Sun. Jun 16th, 2024

Photo Credit: Hally Everett

On March 3, WCU students in “A Winter’s Tale” took the stage for the first time. But what about the students heavily involved off-stage? Madelyn Ebersole, assistant director, and Liv Quinones, sound designer, are such students.

Madelyn Ebersole is a theatre student with a musical theatre concentration and a dance minor.

“My main role as assistant director is to give feedback and second opinions for the director,” said Ebersole, when asked about her role as student assistant director. “I was very lucky with this show as I felt my opinion was always valued, and I feel there is a little part of me in every scene, whether it was me giving direction to an actor or the director asking for advice.”

Ebersole brought up that she was also able to choreograph a number in the show, which is not surprising given her dance minor.

Since Ebersole has been involved from the start, she was able to give feedback on how the characters came to life and why the show was special.

“One of my favorite things is how the actors differentiate their characters, whether they play multiple ones or are playing the same one, with a time jump. Seeing their body language and speech change is very interesting,” said Ebersole, “I think this show is so special because it almost feels very intimate. Sometimes you can get lost, in that these are characters telling a story.”

Having the perspective of an assistant director, Ebersole can clearly see the impact the students off the stage make.

“The lighting and sound are also something to keep an eye out for. The subtle changes based on what is happening in the show make a huge impact,” she said. “I think from the actors, to the designers, to the space being used, you feel like you’re living through the events rather than watching them.”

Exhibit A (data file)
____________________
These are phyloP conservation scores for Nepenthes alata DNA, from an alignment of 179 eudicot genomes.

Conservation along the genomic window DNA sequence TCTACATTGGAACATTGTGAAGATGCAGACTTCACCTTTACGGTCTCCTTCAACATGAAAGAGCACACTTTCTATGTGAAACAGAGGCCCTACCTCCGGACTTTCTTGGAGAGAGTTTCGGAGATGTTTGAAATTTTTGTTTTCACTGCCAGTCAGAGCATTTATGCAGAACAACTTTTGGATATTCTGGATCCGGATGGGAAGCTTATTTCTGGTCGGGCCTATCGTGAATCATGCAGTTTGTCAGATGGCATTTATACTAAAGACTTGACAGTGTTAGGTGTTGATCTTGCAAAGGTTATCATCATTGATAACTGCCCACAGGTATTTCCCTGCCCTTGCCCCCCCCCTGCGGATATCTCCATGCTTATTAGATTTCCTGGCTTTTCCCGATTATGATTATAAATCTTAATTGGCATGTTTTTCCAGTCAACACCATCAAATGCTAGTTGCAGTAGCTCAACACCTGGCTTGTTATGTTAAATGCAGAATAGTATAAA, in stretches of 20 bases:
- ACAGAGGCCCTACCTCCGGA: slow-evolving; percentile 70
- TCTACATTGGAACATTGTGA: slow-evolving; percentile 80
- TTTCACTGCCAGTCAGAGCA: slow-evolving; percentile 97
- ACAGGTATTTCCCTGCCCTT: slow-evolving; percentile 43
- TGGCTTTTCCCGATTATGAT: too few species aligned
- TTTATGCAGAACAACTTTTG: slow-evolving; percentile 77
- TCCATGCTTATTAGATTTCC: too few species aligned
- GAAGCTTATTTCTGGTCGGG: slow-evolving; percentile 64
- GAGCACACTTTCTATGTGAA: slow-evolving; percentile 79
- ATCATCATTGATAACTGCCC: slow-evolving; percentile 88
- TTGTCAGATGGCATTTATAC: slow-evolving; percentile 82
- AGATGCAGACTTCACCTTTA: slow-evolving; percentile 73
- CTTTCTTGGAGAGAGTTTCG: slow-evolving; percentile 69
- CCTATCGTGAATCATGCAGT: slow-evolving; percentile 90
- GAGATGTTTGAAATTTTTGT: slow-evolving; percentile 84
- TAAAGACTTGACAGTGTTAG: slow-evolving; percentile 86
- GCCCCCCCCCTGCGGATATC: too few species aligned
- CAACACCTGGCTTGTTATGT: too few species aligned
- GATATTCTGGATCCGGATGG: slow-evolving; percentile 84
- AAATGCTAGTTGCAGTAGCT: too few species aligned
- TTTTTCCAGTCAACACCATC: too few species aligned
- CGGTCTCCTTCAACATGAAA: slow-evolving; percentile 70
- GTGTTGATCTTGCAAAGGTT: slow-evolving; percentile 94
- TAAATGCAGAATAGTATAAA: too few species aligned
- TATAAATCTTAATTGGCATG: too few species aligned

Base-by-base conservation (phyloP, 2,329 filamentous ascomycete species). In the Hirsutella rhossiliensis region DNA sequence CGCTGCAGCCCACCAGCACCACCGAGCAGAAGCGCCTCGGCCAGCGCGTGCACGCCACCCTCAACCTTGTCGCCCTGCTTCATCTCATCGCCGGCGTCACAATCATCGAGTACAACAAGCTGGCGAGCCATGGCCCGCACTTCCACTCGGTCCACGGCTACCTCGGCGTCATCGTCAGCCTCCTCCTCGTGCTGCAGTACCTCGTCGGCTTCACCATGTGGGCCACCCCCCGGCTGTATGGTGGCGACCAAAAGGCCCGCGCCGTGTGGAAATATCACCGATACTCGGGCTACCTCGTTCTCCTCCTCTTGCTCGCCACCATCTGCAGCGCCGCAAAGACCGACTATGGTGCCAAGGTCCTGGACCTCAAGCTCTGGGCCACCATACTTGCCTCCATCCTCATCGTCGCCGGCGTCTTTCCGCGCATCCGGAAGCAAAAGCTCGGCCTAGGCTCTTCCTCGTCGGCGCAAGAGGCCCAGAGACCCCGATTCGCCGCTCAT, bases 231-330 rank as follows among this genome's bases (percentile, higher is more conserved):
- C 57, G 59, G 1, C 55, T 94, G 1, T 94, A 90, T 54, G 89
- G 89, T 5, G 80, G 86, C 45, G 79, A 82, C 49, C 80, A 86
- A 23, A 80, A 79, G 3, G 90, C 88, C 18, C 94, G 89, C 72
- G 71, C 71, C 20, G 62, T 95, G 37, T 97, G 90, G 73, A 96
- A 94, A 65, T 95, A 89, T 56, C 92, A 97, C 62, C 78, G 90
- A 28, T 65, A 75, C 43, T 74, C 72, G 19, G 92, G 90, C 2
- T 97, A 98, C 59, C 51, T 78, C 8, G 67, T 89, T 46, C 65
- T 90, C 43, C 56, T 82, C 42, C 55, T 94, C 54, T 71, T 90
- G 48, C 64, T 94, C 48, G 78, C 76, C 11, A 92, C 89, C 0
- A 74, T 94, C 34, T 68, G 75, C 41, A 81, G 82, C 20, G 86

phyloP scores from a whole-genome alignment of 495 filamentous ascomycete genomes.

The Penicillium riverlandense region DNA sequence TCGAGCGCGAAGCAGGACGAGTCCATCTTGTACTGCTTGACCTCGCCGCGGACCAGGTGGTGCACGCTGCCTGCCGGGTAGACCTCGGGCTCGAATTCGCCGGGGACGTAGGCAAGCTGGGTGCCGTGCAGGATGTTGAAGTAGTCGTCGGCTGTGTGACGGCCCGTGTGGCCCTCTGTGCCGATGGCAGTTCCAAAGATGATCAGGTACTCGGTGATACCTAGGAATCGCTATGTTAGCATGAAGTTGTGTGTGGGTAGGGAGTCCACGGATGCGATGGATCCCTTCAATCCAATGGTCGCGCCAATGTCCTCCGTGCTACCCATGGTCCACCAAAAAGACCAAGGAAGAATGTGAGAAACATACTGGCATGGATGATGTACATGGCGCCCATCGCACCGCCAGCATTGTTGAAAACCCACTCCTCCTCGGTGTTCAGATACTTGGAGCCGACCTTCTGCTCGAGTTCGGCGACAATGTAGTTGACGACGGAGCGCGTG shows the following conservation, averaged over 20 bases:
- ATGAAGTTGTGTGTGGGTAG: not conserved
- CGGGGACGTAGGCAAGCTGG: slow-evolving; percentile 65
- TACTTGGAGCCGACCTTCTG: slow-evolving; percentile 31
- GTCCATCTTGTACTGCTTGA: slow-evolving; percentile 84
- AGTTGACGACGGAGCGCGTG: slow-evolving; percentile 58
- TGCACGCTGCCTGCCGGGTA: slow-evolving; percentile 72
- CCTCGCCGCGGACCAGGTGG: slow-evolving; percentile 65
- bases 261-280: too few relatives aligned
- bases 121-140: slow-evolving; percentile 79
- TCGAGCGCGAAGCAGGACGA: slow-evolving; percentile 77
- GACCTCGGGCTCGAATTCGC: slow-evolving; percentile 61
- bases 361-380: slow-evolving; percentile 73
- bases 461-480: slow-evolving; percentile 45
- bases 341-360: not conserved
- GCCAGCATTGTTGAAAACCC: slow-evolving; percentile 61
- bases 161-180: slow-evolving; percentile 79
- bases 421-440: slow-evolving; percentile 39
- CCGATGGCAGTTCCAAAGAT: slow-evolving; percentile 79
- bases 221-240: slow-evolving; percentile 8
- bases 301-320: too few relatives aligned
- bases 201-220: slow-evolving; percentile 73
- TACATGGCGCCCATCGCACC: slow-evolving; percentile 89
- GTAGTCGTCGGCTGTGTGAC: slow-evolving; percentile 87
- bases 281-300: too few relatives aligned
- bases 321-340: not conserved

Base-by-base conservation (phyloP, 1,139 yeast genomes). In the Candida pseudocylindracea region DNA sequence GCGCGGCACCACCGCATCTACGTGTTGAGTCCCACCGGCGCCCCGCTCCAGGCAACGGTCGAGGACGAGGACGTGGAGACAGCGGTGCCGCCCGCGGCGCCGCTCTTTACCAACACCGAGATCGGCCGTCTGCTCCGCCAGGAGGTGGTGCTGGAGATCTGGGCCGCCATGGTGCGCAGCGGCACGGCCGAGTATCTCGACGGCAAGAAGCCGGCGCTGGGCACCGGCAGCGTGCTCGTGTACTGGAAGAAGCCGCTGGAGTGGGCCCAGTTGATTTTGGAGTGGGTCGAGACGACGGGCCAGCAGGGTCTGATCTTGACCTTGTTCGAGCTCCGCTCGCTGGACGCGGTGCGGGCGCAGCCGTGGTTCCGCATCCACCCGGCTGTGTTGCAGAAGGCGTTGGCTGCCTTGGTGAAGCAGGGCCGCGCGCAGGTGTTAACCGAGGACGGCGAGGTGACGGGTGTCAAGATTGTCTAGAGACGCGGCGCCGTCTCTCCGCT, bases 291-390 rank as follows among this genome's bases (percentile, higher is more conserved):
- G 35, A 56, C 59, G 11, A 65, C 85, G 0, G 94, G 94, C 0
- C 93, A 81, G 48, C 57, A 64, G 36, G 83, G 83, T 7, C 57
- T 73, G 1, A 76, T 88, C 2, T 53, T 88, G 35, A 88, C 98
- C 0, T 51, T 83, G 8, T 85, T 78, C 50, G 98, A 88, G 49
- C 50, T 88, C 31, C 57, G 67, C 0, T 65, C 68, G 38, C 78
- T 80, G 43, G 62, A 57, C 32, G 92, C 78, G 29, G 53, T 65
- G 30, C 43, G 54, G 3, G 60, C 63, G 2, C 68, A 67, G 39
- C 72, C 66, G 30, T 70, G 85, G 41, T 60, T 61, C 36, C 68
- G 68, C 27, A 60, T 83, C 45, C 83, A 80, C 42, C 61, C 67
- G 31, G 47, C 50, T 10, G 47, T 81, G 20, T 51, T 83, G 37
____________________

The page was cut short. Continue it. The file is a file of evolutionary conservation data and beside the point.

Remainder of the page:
Another student working behind the scenes is Liv Quinones, who is a soon-to-be graduate in the theatre department.

“As the sound designer, it is my job to build a realm above just the script, a realm that aids the director’s vision to come true,” said Quinones, describing her role as sound designer. “A world that exists in conjunction with the stage actions to allow for a fully immersed environment. Think of how much music affects your daily experiences, or your favorite TV shows.”

Quinones continued to eloquently describe her thought process on the music and overall job as a sound designer, making it clear she took this responsibility head-on.

“I have to often create and find songs, sounds, and tones that exemplify the show to create a soundscape that allows the audience a fully in-tuned experience,” she said. “Music can make you happy, make you sad, make you feel scared… It is the silent force behind a lot of emotion for a production.”

As a student in this role, it was asked of her to describe the times leading up to opening night and who the sound designer interacts with.

Quinones explained that, when it gets close to the first show, during tech, she works with the Stage Manager to place and give them the ability to “call” cues during the show. This way, the show sounds exactly how she imagined through each scene. When it comes to her role during the show, things change.

“It involves a lot of prep, patience, and the ability to fix on the fly when issues arise,” Quinones said. “During the show process, my role takes a step back as I pass off the pre-designer sounds to the Stage Manager and sound board to take the reins and make sure my vision comes out.”

Both Madelyn and Liv have shown how much each person means to putting on a show that is special — and everyone involved knows this. The awareness of the arts is not just the awareness of what happens onstage, but what happens offstage as well.

Timothy Smith is a fourth-year Communication major with a minor in Journalism.

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